On Monday, May 20, IBANYS testified in Albany on behalf of New York's community banks at a Joint Hearing of the New York State Assembly Committees on Banks and Local Governments. (The full transcript will be available soon at www.ibanys.net.
The hearing was to consider allowing credit unions to accept public deposits (state and municipal deposits). Banks Chairman Ken Zebrowski (D-Rockland County) and Local Government Chairman Fred Thiele Jr. (D-Suffolk County) presided.
IBANYS was represented by:
- IBANYS Chairman Tom Amell, President & CEO, Pioneer Bank;
- Industry consultant Lawrence Heilbronner-Kolthoff (who spent 21 years as CFO of The Canandaigua National Bank and Trust Companyand was a Director of the Bank);
- Kevin Klotzbach, EVP & Senior Financial Advisor of the Five Star Bank who also served as the bank's CFO and Treasurer.
- I also had the privilege of testifying before the Committees.
Larry provided the Committees with an overview of New York's community banks and their involvement in municipal deposits.
He noted the
137 community banks in New York State (those with less than $10 Billion in assets) include commercial banks and savings banks, hold a combined $193 Billion in assets, approximately $150 Billion in deposits, and account for 94% of all banks in the state and 18% of assets and deposits. Nearly 100 community banks hold approximately $12.2 billion in municipal deposits, representing approximately 45% of all municipal deposits of all banks in New York State. For a large number of smaller institutions, municipal deposits represent a significant source of funds to make loans and invest in municipal bonds. Municipal deposits account for nearly 10% of core funding for community banks.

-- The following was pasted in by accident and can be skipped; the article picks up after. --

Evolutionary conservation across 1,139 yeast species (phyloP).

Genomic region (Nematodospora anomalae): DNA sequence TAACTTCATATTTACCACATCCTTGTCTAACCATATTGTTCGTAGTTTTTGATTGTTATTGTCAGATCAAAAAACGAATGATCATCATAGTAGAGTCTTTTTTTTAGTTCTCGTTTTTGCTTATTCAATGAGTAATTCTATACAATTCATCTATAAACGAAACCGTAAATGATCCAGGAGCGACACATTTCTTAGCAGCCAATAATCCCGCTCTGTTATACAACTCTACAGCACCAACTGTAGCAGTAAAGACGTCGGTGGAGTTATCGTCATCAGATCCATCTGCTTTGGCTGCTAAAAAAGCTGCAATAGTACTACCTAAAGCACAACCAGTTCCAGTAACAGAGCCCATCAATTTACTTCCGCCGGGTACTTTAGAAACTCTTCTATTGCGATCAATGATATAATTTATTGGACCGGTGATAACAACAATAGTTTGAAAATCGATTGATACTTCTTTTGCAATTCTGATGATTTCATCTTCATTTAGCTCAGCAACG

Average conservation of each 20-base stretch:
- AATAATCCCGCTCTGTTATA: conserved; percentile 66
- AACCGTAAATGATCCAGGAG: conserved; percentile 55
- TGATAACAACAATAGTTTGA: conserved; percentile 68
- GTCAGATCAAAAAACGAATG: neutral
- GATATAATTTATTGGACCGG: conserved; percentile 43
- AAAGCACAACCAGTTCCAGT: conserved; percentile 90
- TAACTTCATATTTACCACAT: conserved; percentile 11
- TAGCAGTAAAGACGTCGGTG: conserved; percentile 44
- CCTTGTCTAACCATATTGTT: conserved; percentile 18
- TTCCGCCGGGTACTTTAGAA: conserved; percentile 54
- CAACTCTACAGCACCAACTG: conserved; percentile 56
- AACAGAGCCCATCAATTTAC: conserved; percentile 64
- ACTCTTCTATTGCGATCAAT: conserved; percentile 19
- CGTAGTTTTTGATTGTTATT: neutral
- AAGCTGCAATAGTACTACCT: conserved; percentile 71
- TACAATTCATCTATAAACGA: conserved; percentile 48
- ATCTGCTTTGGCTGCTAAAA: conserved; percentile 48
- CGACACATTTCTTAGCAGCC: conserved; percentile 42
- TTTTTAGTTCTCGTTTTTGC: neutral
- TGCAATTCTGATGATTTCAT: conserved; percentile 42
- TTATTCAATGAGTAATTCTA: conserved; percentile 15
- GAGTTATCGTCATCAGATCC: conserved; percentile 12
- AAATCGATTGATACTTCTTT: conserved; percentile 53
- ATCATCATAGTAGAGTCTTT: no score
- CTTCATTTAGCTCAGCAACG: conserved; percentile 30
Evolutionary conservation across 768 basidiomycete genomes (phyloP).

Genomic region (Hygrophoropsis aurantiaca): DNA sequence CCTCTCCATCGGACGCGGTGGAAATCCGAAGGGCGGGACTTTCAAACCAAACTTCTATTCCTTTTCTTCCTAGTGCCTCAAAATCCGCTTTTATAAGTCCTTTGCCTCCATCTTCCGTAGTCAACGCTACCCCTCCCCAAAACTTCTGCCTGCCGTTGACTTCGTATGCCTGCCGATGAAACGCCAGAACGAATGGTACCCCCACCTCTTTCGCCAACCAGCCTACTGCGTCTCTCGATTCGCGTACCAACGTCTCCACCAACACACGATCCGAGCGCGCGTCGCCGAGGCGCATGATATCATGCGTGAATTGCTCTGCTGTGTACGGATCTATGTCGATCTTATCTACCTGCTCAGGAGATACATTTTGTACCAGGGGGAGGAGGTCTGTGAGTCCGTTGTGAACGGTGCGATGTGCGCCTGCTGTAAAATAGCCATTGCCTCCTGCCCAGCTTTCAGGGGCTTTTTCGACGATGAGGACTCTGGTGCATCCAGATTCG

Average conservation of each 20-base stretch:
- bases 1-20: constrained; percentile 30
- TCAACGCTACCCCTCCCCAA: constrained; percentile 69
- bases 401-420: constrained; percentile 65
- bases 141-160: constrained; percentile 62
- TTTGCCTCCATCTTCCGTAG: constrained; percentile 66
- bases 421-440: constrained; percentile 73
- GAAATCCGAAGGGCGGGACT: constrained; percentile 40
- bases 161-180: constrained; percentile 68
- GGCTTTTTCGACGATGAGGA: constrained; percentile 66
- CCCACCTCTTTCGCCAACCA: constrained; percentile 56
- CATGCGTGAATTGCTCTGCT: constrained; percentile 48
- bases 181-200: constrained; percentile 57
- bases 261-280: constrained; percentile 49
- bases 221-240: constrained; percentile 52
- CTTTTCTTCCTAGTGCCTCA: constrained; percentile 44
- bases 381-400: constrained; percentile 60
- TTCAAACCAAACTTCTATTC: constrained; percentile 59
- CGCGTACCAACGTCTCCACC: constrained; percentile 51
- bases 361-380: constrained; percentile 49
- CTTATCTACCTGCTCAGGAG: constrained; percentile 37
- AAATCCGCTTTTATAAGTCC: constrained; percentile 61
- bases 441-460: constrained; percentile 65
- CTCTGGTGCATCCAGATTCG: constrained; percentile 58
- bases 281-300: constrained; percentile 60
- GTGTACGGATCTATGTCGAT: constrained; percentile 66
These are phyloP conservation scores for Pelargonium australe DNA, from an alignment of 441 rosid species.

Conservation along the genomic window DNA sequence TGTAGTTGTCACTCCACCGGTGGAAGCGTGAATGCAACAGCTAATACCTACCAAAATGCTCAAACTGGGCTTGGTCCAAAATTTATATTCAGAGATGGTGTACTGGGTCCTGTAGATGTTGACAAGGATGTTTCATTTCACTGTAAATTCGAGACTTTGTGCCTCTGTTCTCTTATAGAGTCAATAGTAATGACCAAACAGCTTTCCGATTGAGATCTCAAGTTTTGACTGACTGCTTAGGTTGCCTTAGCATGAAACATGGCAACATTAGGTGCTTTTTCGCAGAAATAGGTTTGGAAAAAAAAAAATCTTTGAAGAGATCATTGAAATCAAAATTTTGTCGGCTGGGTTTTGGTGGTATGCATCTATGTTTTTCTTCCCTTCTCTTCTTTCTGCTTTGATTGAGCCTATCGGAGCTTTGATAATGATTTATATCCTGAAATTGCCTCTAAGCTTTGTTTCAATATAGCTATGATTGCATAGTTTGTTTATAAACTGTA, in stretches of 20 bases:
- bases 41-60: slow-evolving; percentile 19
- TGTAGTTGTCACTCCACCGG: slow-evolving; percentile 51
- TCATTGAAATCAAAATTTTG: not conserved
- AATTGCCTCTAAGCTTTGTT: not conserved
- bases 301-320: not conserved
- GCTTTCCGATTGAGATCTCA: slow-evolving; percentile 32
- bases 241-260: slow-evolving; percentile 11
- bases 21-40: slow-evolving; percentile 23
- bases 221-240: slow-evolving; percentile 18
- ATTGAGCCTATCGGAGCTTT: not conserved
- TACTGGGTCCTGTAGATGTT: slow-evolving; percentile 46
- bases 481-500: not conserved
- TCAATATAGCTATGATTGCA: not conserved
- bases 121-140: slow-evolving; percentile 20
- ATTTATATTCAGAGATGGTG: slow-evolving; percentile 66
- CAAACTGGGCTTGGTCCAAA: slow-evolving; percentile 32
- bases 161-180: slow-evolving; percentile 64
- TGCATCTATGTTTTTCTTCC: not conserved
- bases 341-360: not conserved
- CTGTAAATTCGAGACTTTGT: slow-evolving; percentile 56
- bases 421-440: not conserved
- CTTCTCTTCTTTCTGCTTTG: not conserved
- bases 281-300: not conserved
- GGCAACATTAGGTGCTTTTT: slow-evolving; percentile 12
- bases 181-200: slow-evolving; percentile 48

Kevin provided insight and specifics into how allowing credit unions into the business would impact an individual bank's profitability and bottom line.
In many small towns, villages and hamlets across New York, community banks are the only financial institutions operating branches. Should community banks lose access to core funding provided by municipal deposits to unfair competition, these communities will have few options, all of which will be economically detrimental.
As we all know, allowing credit unions to accept these deposits removes taxable income from New York State, with no resulting benefit to the communities or the state, since the credit unions will not make more loans than can already be made. Some banks may find it no longer economically viable to continue and will have to sell, merge, or go out of business. It is not competition to which community banks object; there is ample competition in the current business environment. Rather, it is the unfair competition to which we object. The playing field should be made level, and should include all.
One thought on levelling the playing field would be to allow credit unions to enter the municipal deposits business only by creating taxable commercial bank subsidiaries, as savings banks must do. We noted this would protect against a loss of NYS tax receipts or risks to the economic viability of our communities. Another thought would be to allow all regulated depository financial institutions (commercial banks, savings banks, credit unions) to accept municipal deposits, and make the net income from these activities fully tax-exempt.
Chairman Tom Amell wrapped up IBANYS testimony by effectively contesting a number of statements made by the credit union representatives as factually incorrect, and summarized the reality that allowing tax-exempt credit unions to accept public deposits would have a serious negative impact on community banks' profitability and ability to continue to serve the needs of our local customers and communities throughout the state.
The Committees very much appreciated IBANYS' providing the facts behind our testimony, and our providing answers to previously unanswered questions.
We'll keep you informed of further developments as they unfold.
Thanks to those who testified so well on our behalf, and to all the IBANYS members who supported our effort with their input, information and legislative outreach on this issue.